Could Geno Smith's strong OTA showing mean he's the Jets' starter this year?
Teams around the NFL have begun their offseason programs, with organized team activities (OTAs) currently underway or just ending for most. This is one of the first times we can take close looks at the rookies of the league and see how they're faring as drills get more complicated and depth charts start to be worked and reworked.
Though fully padded, contact-filled practices don't start until training camps later in the summer, we can still take notice of the rookies who are starting to separate themselves into first-year starters. Here are the eight most impressive rookies based on what we've seen in OTAs thus far.
For many fifth-round draft picks, the road to a starting job is a hard one, often requiring the rookie to unseat an established veteran.
That's not the case for offensive jack-of-all-trades Denard Robinson of the Jacksonville Jaguars. The Jaguars need all the weapons they can get, and Robinson has already impressed with his versatility and speed.
Already, Robinson stands to get 10 to 15 total touches per game as both a running back and wide receiver. And it appears that the former Michigan quarterback may get time at his old position this year as well, with reports out of May's OTAs that he was lined up in the shotgun formation.
With such a broad skill set, Robinson can be a dangerous asset for the Jaguars as long as his on-field performance matches his billing. So far, it has, which means he's on his way to having a successful rookie campaign.
Even top-five draft picks need to earn their jobs in the starting lineup, including offensive tackle Lane Johnson. He was taken by the Philadelphia Eagles to help boost an offensive line that gave up too many sacks last season to have an effective passing game.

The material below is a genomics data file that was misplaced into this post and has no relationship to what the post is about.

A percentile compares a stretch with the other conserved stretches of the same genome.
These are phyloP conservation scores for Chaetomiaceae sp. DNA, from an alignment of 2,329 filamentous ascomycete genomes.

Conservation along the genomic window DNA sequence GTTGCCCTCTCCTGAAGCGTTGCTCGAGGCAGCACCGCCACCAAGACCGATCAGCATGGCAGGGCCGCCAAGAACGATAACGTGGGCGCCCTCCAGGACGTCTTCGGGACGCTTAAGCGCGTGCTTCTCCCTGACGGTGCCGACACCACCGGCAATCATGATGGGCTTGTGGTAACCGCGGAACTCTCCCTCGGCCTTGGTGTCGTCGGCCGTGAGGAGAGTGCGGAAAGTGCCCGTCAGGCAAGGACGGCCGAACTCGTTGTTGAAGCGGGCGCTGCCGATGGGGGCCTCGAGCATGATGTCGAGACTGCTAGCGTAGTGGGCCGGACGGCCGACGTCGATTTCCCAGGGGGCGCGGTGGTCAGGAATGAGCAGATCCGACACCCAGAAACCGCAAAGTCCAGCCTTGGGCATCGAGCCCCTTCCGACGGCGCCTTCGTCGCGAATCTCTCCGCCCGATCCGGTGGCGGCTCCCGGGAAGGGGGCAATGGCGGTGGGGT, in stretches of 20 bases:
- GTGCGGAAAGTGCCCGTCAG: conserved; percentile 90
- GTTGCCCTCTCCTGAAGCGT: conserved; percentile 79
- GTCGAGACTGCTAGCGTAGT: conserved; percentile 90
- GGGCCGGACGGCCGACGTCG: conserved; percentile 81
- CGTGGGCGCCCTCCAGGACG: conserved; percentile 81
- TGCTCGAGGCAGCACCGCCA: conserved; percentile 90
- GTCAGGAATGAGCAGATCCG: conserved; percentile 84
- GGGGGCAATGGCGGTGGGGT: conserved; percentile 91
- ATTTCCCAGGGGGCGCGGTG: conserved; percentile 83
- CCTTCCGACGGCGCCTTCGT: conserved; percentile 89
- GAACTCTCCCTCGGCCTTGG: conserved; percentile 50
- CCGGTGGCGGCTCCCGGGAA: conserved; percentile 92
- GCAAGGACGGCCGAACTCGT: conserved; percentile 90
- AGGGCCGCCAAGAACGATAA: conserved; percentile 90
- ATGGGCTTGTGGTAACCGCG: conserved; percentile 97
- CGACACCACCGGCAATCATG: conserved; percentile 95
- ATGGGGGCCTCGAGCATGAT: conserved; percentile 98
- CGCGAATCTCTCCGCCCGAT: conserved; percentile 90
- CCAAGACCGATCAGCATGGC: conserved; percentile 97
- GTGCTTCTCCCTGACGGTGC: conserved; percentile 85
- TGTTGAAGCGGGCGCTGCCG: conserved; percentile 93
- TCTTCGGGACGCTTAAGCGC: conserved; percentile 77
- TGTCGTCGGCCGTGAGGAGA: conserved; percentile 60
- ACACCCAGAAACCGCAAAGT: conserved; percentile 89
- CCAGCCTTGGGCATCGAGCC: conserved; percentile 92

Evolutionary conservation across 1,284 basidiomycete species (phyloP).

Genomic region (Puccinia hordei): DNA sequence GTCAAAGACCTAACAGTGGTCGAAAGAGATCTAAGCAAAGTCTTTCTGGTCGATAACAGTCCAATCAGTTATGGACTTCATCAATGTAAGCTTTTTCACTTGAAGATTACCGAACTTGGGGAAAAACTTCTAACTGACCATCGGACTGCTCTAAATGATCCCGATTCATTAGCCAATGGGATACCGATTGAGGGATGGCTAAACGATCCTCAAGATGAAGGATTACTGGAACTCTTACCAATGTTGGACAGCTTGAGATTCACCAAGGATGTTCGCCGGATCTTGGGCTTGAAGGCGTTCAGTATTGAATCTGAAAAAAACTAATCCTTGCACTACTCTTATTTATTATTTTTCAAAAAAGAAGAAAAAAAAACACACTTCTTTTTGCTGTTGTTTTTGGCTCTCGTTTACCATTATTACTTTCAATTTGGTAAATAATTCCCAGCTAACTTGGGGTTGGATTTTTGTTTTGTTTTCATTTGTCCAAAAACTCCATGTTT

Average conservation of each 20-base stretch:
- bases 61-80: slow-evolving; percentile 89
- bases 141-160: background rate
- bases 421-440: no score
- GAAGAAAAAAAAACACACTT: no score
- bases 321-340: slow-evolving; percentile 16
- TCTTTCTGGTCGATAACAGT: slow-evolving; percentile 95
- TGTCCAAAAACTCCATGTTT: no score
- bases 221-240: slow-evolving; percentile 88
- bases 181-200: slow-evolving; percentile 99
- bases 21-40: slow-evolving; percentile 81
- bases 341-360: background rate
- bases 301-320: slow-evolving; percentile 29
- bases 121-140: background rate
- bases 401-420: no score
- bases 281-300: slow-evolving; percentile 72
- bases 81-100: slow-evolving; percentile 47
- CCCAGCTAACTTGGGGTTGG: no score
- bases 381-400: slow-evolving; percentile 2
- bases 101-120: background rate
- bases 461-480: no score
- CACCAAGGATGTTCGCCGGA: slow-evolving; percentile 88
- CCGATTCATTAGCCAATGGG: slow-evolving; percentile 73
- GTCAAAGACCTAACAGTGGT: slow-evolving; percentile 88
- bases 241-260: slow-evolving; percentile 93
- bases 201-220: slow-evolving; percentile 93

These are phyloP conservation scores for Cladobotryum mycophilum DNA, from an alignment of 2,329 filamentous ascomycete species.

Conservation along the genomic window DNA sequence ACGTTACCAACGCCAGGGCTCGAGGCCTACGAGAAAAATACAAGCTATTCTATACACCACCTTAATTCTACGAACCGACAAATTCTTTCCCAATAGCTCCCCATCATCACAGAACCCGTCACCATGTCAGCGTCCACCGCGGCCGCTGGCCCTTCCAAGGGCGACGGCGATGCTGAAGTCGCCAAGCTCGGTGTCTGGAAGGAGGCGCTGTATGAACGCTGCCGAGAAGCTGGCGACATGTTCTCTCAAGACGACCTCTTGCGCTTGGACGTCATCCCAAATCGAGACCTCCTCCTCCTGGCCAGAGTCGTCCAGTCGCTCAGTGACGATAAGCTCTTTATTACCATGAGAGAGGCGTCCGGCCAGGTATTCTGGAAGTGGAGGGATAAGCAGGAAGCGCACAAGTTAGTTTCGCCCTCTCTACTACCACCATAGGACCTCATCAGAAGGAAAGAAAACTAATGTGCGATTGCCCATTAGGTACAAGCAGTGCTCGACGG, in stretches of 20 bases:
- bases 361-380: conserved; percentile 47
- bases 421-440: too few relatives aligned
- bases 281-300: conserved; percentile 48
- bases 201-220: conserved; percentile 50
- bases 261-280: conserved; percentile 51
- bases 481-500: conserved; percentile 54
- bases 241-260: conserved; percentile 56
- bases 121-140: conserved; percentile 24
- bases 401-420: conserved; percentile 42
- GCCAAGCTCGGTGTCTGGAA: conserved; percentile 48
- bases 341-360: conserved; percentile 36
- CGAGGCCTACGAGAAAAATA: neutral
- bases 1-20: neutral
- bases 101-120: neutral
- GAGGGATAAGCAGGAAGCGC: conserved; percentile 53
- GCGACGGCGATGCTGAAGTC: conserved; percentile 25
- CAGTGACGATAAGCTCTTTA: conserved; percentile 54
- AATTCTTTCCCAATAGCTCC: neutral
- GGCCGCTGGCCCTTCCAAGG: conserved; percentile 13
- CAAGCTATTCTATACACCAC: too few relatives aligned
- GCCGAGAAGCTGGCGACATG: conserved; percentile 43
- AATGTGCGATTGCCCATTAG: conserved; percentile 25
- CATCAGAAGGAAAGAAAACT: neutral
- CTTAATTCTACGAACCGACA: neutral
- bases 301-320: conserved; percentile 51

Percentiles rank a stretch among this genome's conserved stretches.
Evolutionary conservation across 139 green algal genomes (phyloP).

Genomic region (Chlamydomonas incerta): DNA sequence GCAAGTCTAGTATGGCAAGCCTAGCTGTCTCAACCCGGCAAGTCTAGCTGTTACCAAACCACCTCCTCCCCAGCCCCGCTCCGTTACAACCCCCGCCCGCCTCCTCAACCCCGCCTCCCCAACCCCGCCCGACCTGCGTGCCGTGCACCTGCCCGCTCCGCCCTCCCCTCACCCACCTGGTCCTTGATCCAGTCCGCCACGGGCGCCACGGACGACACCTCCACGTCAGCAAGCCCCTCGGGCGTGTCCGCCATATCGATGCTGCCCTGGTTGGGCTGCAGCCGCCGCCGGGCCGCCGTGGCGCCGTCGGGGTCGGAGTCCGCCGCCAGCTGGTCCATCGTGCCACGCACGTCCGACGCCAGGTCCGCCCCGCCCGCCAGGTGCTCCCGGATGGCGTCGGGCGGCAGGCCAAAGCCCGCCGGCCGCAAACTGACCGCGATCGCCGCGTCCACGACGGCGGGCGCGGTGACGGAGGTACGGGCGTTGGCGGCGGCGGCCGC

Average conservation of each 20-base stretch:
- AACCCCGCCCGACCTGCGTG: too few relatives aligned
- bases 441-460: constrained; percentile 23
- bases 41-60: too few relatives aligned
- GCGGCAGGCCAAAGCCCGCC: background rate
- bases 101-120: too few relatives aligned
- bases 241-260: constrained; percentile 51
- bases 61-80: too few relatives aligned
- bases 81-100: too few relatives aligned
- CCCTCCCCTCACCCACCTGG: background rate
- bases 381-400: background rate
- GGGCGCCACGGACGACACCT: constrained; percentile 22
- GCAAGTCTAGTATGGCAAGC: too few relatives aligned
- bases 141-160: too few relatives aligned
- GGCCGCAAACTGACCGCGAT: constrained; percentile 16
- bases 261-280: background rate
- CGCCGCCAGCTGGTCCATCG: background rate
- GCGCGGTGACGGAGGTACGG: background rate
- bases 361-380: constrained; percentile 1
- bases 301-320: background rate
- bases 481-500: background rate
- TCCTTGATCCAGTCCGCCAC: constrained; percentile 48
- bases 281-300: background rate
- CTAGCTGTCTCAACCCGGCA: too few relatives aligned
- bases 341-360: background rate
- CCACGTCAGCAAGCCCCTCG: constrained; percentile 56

Johnson started the first round of OTAs with the second team, but made a good enough impression to be moved to first team right tackle for the second round of OTA practices, which began at the end of May.
Though the move was partially out of necessity—Jason Peters isn't around, and Dennis Kelly switched to left tackle, resulting in Johnson working with the starters on the right—the hope is that the move is permanent for Johnson. So far, it appears that Kelly may not be getting his job back once the season begins.
One thing that has been impressive about Johnson is his versatility. His collegiate background as a tight end has allowed the Eagles to use his athleticism and move him around in offensive formations, including blocking defensive backs on screen plays. That will earn him some serious mileage in his rookie season.
The Buffalo Bills went all in on wide receivers this year, drafting Robert Woods and Marquise Goodwin and taking Da'Rick Rogers as an undrafted free agent. Of the three rookies, Woods has made the biggest impression so far.
Woods, who missed the first week of OTAs because of the NFL's rules regarding college graduation, came back to the team looking very NFL-ready. Quarterback Kevin Kolb was immediately impressed by his mistake-free route running.
When a rookie can take the field at OTAs and look like a veteran player, the odds are high that he'll make a major impact in his first season.
Undrafted rookie wide receiver Conner Vernon stepped into the Oakland Raiders' OTAs with a few strikes against him. First, he went undrafted, meaning he's got quite the ladder to climb to make the Raiders' 53-man roster. Second, Oakland doesn't have a lack of receivers at the moment, which means Vernon needs to stand out to even get enough reps and prove he's not expendable.
So far, it looks like Vernon could easily land himself a roster spot this year. Raiders head coach Dennis Allen was effusive in his praise for the rookie; his was the only name that came to mind when Allen was asked about who stood out at OTAs.